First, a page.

Friday, June 24, 2005

Back from Ottawa

Was I just in Ottawa? I hardly noticed. It was less than 24 hours (about 21, to be exact), with 8 hours spent in a workshop, 8 hours spent sleeping, and an hour or two for traveling back and forth to the airport. That didn’t leave much room for being a tourist. Other than a quick glimpse of the war memorial and parliament, you could have convinced me I was in almost any city.

Luckily, I’ve been to Ottawa quite a few times or I would have been rather bummed not to be able to wander. We did go for a walk down Sparks street and ate a late supper at an outdoor Lebanese restaurant (yummy falafels), so it wasn’t all business.

I was at a workshop about Food Aid. Some of the world’s greatest thinkers on Food Aid converged on Ottawa for the day. I was moderator for one of the panel discussions, which was kinda fun. I thought I’d be in way over my head, because I’ve only worked in this field for a year and didn’t think I had a very solid grasp on the issues compared to those people who’ve been immersed in it for most of their adult lives. But I was pleasantly surprised to find that I knew more than I thought I knew, and there wasn’t a lot there that I didn’t understand or hadn’t heard before. Either these brilliant minds were dumbing it down for us lesser beings, or I’m smarter than I think I am. :-) I’m hoping the latter is the case (please don’t burst my bubble if you know otherwise).

This was one of those trips where I realize how many people I know. There were 2 people on the flight on the way there who I used to work with, and then there were 4 people in the Ottawa airport who(m?) I knew. None of these people were connected to each other – I know them all from different places. Bizarre. Most of them work for the federal government, and because I spent so many years in the government in several different departments, I know a lot of people by now.

What’s bugging me though, was the person I ran into whom I just can’t place. I didn’t have much time to chat with her (I was running to catch my connecting flight), but as I ran past, we both said something like “don’t I know you from somewhere”? We’d been on the same flight and clearly she’d been trying to figure out who I was too. She said she knew my name was Heather, but she really couldn’t figure out how she knew me. I’m still puzzled. Who is she? I hope that one of these nights when I’m lying awake trying to figure out who she is, I’ll have an “a-ha” moment and remember. It’s REALLY bugging me!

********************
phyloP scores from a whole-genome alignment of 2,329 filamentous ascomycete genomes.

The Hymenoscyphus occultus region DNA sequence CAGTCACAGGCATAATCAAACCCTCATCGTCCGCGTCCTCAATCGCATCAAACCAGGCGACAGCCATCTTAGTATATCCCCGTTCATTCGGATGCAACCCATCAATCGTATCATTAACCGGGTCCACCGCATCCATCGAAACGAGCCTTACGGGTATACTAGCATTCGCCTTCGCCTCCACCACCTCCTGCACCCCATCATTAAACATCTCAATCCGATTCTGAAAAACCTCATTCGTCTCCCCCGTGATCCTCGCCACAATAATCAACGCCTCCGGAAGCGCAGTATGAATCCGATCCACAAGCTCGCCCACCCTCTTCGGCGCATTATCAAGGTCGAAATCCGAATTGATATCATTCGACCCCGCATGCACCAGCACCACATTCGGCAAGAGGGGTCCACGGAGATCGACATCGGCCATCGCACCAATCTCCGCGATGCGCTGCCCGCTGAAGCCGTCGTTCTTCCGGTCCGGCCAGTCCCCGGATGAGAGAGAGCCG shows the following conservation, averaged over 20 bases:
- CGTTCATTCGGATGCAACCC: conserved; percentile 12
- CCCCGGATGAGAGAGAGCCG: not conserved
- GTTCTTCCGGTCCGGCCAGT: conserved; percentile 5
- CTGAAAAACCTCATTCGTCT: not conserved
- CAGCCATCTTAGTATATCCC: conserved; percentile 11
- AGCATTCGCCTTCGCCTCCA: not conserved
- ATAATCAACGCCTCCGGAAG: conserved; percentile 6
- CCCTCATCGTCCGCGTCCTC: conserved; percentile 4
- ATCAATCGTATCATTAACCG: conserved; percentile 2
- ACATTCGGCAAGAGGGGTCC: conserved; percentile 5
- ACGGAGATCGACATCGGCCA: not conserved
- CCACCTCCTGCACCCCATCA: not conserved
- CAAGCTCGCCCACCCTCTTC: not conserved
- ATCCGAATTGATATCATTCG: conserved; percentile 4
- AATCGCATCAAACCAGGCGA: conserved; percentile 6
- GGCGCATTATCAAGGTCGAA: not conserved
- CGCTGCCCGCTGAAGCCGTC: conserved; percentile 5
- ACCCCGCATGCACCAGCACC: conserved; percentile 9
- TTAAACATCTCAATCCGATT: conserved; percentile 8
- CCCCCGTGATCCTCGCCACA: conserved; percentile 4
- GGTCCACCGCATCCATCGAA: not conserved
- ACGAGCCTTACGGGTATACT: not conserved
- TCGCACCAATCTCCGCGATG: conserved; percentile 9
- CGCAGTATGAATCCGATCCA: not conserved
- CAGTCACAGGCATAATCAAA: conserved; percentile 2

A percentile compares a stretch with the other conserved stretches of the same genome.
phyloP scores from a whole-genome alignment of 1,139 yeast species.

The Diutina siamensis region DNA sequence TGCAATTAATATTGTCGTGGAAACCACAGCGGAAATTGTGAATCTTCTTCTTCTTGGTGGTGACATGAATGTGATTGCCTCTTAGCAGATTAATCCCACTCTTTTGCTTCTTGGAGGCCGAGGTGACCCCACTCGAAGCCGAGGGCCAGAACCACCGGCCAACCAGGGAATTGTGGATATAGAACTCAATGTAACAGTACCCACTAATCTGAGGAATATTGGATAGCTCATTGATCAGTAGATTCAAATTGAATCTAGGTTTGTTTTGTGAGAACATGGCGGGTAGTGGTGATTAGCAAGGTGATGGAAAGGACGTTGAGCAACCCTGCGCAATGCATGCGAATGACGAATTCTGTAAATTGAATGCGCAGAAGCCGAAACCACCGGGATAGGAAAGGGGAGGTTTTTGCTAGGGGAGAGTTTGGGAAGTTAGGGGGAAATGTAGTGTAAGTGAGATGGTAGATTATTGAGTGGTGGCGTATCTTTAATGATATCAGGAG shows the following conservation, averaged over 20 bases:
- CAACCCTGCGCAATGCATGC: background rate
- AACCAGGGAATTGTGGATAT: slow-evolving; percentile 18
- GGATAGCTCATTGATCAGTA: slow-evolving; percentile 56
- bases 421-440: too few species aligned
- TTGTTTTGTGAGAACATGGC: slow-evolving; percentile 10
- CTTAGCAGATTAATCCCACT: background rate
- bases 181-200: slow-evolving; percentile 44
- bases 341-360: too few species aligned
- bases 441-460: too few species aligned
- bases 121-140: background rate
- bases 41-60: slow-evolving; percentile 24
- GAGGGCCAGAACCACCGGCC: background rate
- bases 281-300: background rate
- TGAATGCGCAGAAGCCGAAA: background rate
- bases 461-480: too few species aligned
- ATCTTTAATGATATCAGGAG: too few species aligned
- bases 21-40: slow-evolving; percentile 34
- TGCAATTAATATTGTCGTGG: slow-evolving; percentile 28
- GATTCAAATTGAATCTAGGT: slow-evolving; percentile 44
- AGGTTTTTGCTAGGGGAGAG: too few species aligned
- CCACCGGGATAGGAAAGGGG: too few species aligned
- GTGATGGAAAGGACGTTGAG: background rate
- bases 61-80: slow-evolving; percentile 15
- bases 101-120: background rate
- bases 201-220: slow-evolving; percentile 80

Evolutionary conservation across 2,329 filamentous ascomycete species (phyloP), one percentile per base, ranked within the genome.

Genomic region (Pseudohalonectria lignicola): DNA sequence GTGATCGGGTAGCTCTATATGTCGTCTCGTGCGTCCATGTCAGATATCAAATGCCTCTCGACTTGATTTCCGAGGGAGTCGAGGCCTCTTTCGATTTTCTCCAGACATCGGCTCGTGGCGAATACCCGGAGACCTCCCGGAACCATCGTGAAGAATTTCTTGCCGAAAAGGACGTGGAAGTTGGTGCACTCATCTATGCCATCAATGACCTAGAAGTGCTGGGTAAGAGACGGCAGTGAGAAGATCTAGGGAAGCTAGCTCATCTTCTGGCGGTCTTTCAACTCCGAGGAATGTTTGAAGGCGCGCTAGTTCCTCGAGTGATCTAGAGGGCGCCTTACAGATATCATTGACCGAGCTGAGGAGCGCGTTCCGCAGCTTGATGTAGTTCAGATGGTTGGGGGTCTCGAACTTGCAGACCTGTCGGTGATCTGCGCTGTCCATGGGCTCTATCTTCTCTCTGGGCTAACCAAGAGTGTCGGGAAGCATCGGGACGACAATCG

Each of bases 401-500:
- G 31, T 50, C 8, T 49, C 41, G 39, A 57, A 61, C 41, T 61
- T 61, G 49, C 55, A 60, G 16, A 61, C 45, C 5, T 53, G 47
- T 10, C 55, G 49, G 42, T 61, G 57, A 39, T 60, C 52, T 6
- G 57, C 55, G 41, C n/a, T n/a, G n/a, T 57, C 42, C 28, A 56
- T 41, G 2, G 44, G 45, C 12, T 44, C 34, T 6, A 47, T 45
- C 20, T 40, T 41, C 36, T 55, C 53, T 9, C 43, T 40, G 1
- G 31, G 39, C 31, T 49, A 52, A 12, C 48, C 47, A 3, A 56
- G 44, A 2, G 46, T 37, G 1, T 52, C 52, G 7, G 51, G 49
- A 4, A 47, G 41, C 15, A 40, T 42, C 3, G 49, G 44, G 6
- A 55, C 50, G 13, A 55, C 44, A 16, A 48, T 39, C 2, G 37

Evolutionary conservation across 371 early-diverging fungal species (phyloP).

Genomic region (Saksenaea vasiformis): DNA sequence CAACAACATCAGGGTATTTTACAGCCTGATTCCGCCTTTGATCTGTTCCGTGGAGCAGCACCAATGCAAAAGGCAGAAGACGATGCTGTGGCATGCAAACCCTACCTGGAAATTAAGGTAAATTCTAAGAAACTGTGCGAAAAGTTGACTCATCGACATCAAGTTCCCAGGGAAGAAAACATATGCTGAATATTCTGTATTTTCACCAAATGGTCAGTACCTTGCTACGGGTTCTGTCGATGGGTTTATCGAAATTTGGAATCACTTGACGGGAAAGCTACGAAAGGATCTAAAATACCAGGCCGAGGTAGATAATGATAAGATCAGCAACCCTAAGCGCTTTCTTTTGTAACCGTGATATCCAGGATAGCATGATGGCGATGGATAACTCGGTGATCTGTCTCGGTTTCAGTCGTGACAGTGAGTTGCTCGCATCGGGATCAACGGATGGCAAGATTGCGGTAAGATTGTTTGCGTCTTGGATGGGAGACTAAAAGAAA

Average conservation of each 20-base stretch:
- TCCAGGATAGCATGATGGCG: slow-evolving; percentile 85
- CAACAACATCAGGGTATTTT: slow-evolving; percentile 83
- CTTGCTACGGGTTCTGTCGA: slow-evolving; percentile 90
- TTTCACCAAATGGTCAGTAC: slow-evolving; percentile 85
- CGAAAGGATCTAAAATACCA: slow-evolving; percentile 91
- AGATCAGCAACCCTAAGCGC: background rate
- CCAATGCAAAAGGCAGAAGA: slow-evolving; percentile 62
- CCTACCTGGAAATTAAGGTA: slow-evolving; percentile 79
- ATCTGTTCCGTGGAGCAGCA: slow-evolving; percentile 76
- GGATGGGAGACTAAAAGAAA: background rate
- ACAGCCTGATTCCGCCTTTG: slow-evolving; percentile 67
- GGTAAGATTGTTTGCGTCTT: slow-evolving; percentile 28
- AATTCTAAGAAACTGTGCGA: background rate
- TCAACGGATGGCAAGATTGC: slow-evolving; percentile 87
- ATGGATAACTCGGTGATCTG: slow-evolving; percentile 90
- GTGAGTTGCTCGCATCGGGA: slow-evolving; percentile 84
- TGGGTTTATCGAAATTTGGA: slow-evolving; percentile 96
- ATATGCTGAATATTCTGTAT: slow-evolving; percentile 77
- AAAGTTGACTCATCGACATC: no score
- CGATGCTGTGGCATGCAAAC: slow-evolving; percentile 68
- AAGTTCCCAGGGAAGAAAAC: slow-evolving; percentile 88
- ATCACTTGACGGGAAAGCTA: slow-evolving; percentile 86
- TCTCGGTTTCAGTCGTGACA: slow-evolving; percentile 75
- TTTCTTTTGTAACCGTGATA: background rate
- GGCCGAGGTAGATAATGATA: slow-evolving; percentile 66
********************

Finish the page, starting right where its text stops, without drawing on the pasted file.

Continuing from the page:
Okay, here's another thing that's bugging me... I have no idea if I used "who" and "whom" correctly in the above 2 paragraphs. That's one of those grammatical things that stumps me. But I guess I don't care enough to grab my grammar book and check, so if I got it wrong, I'm sure one of my grammar-obsessed family members or friends (yes, there are several of them) will point it out.


CP said...


Jo said...

On the issue of smartness, it certainly is the latter :)

Kim said...

That bugs me too when I know I know someone - I am so bad at names but I am good at faces so usually I feel I can't approach them if I don't even know their name.

As far as the who/whom - I never know. I'm lucky I can make a complete sentence without using the word "y'all", "them there thangs" or "over yonder there a-ways" - so your wording always sounds perfect to me. :-)

Have a great weekend!

Anvilcloud said...

My guess is that this is a 'who' but that the previous 'who' should be a 'whom' because in that case it is clearly an object -- 'with whom I used to work.' But it is confusing, and I'm not sure whether I am correct or not.

Linda said...

I believe that you are far smarter than you realize. As for the who and whom, who(m) knows? I don't care enough right now to go and check on it.

Dale said...

You appear to be fumbling for words, dear Heather. Maybe this'll help.

Q. When do you use "whom" instead of "who"?
A. Use "who" when a nominative pronoun is appropriate, and "whom" when an objective pronoun is appropriate.

"Who" is a nominative pronoun (meaning it acts as the subject) and is used as the subject of a verb, as in "It was Paul who rescued the dog."

"Whom" is an objective pronoun (meaning it serves as an object) and is used:

1. As the object of a verb, as in "Whom did you see?" Or:
2. As the object of a preposition, as in "That is the group to whom the credit belongs."

"Who" and "whom" seem to cause more difficulty than other pronouns. Try this: When you're not sure, substitute the word "him" and see if it still sounds right. If "him" is OK, then "whom" is OK.

For example: "You talked to whom? You talked to him." It would be wrong to say "You talked to he," and few native English speakers would make that mistake.

Don't thank me. I wasn't sure either. Thank dictionary.com!

Gina said...

Even though my degree is in English and I had to take a few linguistics courses, I never know for sure either. I care more about correct word usage than grammar. Grammar sucks.

Can you tell I've had a long day? :)